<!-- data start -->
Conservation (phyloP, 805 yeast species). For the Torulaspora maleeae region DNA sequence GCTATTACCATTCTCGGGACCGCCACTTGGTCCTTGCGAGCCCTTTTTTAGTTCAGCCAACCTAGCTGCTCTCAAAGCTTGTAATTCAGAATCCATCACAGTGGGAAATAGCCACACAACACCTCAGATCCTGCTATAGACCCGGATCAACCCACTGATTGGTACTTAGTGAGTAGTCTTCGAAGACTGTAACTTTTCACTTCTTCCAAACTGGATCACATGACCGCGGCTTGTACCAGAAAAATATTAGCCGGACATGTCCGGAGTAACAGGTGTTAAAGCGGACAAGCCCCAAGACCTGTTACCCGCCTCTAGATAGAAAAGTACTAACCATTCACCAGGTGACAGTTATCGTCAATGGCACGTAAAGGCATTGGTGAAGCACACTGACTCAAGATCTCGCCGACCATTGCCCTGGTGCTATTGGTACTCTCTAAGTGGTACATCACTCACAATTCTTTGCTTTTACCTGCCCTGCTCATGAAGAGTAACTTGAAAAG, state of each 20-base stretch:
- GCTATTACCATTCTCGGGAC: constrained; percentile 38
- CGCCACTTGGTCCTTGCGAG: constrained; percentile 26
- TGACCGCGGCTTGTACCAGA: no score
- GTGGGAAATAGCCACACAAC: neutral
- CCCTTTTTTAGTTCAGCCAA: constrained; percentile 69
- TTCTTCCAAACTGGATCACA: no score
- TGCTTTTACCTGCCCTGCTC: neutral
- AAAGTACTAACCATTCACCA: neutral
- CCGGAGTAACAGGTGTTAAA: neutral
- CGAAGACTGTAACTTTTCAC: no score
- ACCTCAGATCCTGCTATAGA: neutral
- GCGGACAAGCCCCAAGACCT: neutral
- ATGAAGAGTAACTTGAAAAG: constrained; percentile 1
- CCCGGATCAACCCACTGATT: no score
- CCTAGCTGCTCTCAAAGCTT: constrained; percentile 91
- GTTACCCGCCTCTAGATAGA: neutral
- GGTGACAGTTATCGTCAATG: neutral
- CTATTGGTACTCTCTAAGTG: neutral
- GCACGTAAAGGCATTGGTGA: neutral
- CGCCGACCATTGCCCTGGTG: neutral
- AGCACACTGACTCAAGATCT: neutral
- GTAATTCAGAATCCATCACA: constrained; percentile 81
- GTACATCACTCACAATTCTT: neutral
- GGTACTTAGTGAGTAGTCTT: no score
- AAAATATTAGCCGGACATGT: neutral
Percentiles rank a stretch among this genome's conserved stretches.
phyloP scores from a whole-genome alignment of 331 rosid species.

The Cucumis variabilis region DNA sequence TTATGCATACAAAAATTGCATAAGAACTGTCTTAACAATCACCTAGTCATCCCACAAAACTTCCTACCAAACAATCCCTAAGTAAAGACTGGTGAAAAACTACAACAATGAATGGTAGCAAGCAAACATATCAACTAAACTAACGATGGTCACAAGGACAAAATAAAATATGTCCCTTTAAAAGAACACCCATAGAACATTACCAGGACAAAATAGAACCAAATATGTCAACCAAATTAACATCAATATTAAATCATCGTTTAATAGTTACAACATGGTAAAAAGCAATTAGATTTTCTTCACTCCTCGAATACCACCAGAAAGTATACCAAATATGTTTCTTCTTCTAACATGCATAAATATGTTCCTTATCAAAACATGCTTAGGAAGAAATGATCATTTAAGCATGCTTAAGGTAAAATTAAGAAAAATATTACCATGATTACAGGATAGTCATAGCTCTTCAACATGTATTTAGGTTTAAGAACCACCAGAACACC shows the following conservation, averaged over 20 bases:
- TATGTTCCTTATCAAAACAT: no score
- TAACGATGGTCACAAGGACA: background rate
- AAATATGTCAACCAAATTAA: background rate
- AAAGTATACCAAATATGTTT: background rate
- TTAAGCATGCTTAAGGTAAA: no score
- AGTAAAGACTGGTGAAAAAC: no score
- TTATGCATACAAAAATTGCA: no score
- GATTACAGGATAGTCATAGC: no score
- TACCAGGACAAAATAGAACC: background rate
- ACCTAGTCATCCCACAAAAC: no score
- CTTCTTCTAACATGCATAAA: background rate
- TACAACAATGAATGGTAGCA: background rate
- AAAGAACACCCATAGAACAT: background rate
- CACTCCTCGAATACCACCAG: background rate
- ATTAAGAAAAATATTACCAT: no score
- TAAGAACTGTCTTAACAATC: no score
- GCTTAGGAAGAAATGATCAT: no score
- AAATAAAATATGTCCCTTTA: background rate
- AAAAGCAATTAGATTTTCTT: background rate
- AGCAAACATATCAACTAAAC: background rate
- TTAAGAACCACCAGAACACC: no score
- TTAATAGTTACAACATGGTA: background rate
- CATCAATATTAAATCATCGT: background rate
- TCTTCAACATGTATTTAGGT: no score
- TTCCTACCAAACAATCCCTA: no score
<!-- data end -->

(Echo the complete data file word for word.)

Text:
Conservation (phyloP, 805 yeast species). For the Torulaspora maleeae region DNA sequence GCTATTACCATTCTCGGGACCGCCACTTGGTCCTTGCGAGCCCTTTTTTAGTTCAGCCAACCTAGCTGCTCTCAAAGCTTGTAATTCAGAATCCATCACAGTGGGAAATAGCCACACAACACCTCAGATCCTGCTATAGACCCGGATCAACCCACTGATTGGTACTTAGTGAGTAGTCTTCGAAGACTGTAACTTTTCACTTCTTCCAAACTGGATCACATGACCGCGGCTTGTACCAGAAAAATATTAGCCGGACATGTCCGGAGTAACAGGTGTTAAAGCGGACAAGCCCCAAGACCTGTTACCCGCCTCTAGATAGAAAAGTACTAACCATTCACCAGGTGACAGTTATCGTCAATGGCACGTAAAGGCATTGGTGAAGCACACTGACTCAAGATCTCGCCGACCATTGCCCTGGTGCTATTGGTACTCTCTAAGTGGTACATCACTCACAATTCTTTGCTTTTACCTGCCCTGCTCATGAAGAGTAACTTGAAAAG, state of each 20-base stretch:
- GCTATTACCATTCTCGGGAC: constrained; percentile 38
- CGCCACTTGGTCCTTGCGAG: constrained; percentile 26
- TGACCGCGGCTTGTACCAGA: no score
- GTGGGAAATAGCCACACAAC: neutral
- CCCTTTTTTAGTTCAGCCAA: constrained; percentile 69
- TTCTTCCAAACTGGATCACA: no score
- TGCTTTTACCTGCCCTGCTC: neutral
- AAAGTACTAACCATTCACCA: neutral
- CCGGAGTAACAGGTGTTAAA: neutral
- CGAAGACTGTAACTTTTCAC: no score
- ACCTCAGATCCTGCTATAGA: neutral
- GCGGACAAGCCCCAAGACCT: neutral
- ATGAAGAGTAACTTGAAAAG: constrained; percentile 1
- CCCGGATCAACCCACTGATT: no score
- CCTAGCTGCTCTCAAAGCTT: constrained; percentile 91
- GTTACCCGCCTCTAGATAGA: neutral
- GGTGACAGTTATCGTCAATG: neutral
- CTATTGGTACTCTCTAAGTG: neutral
- GCACGTAAAGGCATTGGTGA: neutral
- CGCCGACCATTGCCCTGGTG: neutral
- AGCACACTGACTCAAGATCT: neutral
- GTAATTCAGAATCCATCACA: constrained; percentile 81
- GTACATCACTCACAATTCTT: neutral
- GGTACTTAGTGAGTAGTCTT: no score
- AAAATATTAGCCGGACATGT: neutral
Percentiles rank a stretch among this genome's conserved stretches.
phyloP scores from a whole-genome alignment of 331 rosid species.

The Cucumis variabilis region DNA sequence TTATGCATACAAAAATTGCATAAGAACTGTCTTAACAATCACCTAGTCATCCCACAAAACTTCCTACCAAACAATCCCTAAGTAAAGACTGGTGAAAAACTACAACAATGAATGGTAGCAAGCAAACATATCAACTAAACTAACGATGGTCACAAGGACAAAATAAAATATGTCCCTTTAAAAGAACACCCATAGAACATTACCAGGACAAAATAGAACCAAATATGTCAACCAAATTAACATCAATATTAAATCATCGTTTAATAGTTACAACATGGTAAAAAGCAATTAGATTTTCTTCACTCCTCGAATACCACCAGAAAGTATACCAAATATGTTTCTTCTTCTAACATGCATAAATATGTTCCTTATCAAAACATGCTTAGGAAGAAATGATCATTTAAGCATGCTTAAGGTAAAATTAAGAAAAATATTACCATGATTACAGGATAGTCATAGCTCTTCAACATGTATTTAGGTTTAAGAACCACCAGAACACC shows the following conservation, averaged over 20 bases:
- TATGTTCCTTATCAAAACAT: no score
- TAACGATGGTCACAAGGACA: background rate
- AAATATGTCAACCAAATTAA: background rate
- AAAGTATACCAAATATGTTT: background rate
- TTAAGCATGCTTAAGGTAAA: no score
- AGTAAAGACTGGTGAAAAAC: no score
- TTATGCATACAAAAATTGCA: no score
- GATTACAGGATAGTCATAGC: no score
- TACCAGGACAAAATAGAACC: background rate
- ACCTAGTCATCCCACAAAAC: no score
- CTTCTTCTAACATGCATAAA: background rate
- TACAACAATGAATGGTAGCA: background rate
- AAAGAACACCCATAGAACAT: background rate
- CACTCCTCGAATACCACCAG: background rate
- ATTAAGAAAAATATTACCAT: no score
- TAAGAACTGTCTTAACAATC: no score
- GCTTAGGAAGAAATGATCAT: no score
- AAATAAAATATGTCCCTTTA: background rate
- AAAAGCAATTAGATTTTCTT: background rate
- AGCAAACATATCAACTAAAC: background rate
- TTAAGAACCACCAGAACACC: no score
- TTAATAGTTACAACATGGTA: background rate
- CATCAATATTAAATCATCGT: background rate
- TCTTCAACATGTATTTAGGT: no score
- TTCCTACCAAACAATCCCTA: no score